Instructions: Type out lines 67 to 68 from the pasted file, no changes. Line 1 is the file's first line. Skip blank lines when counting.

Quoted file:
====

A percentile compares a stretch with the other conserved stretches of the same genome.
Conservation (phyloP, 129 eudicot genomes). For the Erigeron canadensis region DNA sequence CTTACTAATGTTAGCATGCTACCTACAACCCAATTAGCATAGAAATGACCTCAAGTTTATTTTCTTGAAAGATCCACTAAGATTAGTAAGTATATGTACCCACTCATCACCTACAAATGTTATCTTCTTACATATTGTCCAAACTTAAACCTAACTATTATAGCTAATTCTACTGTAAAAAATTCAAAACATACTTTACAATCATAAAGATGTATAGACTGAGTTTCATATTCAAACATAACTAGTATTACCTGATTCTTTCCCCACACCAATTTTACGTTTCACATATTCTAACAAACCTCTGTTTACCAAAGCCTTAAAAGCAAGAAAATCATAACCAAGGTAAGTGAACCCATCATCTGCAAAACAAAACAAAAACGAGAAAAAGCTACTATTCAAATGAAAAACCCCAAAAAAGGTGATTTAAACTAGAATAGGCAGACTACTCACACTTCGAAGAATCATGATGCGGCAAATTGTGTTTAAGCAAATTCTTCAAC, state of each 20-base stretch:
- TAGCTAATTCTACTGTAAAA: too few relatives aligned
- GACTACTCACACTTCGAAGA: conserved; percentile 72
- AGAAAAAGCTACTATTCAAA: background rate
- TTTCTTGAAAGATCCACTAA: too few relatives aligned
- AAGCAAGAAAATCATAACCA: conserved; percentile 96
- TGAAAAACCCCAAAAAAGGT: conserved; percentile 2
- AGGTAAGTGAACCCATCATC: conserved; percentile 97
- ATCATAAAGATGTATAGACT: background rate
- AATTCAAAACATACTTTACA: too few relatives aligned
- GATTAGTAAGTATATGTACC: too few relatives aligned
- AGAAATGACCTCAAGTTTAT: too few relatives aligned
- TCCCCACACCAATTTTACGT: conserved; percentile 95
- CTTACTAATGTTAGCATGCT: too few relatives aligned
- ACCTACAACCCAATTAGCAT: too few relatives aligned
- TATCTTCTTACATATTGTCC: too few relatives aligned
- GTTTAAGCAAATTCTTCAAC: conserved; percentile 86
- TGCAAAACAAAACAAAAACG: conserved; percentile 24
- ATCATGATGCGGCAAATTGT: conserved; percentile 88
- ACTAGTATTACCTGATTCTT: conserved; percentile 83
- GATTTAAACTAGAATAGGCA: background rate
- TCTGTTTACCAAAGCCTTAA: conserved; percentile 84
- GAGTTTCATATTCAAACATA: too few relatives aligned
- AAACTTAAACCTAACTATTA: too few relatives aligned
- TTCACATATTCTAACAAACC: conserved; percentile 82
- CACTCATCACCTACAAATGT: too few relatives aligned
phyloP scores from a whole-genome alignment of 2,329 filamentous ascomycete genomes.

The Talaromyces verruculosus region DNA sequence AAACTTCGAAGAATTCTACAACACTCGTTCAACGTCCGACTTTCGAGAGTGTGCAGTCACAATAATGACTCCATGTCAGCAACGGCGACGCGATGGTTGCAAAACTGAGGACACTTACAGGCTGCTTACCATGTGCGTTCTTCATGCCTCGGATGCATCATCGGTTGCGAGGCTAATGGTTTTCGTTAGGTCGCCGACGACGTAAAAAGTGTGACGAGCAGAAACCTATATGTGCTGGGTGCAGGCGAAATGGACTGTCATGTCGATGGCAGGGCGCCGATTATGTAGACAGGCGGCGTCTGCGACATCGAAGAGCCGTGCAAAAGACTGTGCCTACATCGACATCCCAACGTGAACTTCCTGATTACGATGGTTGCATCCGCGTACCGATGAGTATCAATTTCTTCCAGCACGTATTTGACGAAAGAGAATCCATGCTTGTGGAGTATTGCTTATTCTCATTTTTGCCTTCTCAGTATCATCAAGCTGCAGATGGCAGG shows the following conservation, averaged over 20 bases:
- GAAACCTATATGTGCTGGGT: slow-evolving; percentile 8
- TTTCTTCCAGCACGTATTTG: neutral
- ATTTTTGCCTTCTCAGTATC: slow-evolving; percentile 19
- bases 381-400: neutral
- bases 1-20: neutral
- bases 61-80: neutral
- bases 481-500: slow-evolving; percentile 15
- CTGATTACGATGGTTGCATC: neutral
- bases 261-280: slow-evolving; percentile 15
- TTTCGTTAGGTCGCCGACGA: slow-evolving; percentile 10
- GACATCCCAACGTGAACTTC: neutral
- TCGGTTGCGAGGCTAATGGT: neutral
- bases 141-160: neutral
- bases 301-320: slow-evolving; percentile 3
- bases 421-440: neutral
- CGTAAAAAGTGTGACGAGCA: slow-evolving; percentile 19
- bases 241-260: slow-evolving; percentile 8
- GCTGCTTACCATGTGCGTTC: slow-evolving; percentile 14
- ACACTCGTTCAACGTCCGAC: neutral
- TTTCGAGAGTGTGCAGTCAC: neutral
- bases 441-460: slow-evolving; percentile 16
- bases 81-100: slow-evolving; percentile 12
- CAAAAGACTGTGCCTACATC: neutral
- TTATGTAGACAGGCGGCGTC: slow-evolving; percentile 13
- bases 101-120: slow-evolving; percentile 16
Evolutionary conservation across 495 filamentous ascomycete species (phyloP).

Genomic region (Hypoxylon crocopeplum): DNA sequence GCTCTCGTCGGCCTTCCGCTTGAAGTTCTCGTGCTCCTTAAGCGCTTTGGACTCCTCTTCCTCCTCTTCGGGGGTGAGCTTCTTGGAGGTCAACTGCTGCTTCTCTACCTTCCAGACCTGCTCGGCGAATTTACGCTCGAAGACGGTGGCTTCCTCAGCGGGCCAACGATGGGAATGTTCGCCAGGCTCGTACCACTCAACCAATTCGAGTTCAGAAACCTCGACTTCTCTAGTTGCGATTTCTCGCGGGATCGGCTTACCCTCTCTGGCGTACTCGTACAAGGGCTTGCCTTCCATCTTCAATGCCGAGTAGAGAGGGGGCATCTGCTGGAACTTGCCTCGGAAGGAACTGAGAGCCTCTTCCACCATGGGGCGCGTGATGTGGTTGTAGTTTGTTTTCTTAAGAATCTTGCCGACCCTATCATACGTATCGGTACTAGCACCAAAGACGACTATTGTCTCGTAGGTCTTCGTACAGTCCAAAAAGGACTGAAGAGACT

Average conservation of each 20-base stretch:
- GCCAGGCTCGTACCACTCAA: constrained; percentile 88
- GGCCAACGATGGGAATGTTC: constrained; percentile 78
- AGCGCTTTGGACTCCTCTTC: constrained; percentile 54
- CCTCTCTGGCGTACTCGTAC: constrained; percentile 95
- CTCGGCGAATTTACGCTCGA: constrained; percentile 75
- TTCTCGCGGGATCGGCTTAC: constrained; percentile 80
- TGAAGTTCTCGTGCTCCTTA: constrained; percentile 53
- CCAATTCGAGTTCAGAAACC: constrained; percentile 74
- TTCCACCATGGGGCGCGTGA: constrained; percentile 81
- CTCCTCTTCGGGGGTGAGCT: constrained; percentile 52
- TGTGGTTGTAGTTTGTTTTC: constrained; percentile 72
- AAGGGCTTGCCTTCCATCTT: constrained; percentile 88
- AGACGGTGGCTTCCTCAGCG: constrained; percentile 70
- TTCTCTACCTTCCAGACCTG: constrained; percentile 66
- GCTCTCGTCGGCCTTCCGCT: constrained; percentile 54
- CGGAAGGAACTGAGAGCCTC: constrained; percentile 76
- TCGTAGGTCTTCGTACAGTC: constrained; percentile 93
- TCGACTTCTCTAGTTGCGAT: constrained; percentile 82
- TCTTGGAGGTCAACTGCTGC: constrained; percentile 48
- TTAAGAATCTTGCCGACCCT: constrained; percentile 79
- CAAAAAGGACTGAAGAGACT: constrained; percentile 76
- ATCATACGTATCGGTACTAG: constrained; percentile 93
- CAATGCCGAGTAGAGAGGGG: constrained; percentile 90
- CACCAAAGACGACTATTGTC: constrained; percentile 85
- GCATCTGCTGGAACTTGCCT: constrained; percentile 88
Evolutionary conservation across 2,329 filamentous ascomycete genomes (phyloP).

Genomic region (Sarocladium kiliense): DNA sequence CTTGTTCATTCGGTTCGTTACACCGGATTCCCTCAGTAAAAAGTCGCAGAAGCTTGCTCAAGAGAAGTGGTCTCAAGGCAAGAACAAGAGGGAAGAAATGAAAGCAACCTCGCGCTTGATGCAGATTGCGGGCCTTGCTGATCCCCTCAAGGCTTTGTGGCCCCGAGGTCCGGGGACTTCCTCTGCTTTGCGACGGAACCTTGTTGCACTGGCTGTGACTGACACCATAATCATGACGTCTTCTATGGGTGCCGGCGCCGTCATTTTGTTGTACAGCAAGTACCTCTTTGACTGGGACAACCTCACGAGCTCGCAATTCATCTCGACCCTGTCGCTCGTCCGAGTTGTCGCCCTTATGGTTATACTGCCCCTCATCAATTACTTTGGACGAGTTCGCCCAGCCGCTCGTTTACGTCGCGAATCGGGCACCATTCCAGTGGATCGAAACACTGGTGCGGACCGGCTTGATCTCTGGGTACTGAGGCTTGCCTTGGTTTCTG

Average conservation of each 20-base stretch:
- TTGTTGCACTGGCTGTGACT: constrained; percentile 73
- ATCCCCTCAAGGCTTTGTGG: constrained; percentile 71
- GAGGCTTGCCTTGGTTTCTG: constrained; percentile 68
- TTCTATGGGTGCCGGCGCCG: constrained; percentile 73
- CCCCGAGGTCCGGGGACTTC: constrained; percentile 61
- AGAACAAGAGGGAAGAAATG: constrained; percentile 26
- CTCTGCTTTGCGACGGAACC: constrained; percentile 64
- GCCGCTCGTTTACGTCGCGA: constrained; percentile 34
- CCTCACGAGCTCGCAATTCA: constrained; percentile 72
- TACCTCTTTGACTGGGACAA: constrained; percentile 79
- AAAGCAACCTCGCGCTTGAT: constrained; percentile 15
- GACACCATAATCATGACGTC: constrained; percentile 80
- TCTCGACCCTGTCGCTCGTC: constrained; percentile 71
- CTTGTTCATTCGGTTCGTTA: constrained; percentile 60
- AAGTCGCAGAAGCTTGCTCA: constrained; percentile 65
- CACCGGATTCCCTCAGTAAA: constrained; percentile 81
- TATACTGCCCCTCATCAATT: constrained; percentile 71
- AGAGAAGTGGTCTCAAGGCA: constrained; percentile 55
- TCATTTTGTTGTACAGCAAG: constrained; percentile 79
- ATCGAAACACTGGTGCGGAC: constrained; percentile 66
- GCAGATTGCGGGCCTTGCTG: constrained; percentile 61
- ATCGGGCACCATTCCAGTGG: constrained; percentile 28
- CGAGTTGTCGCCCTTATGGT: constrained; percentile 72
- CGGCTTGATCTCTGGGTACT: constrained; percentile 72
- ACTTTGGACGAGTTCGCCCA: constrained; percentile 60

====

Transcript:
- CTCCTCTTCGGGGGTGAGCT: constrained; percentile 52
- TGTGGTTGTAGTTTGTTTTC: constrained; percentile 72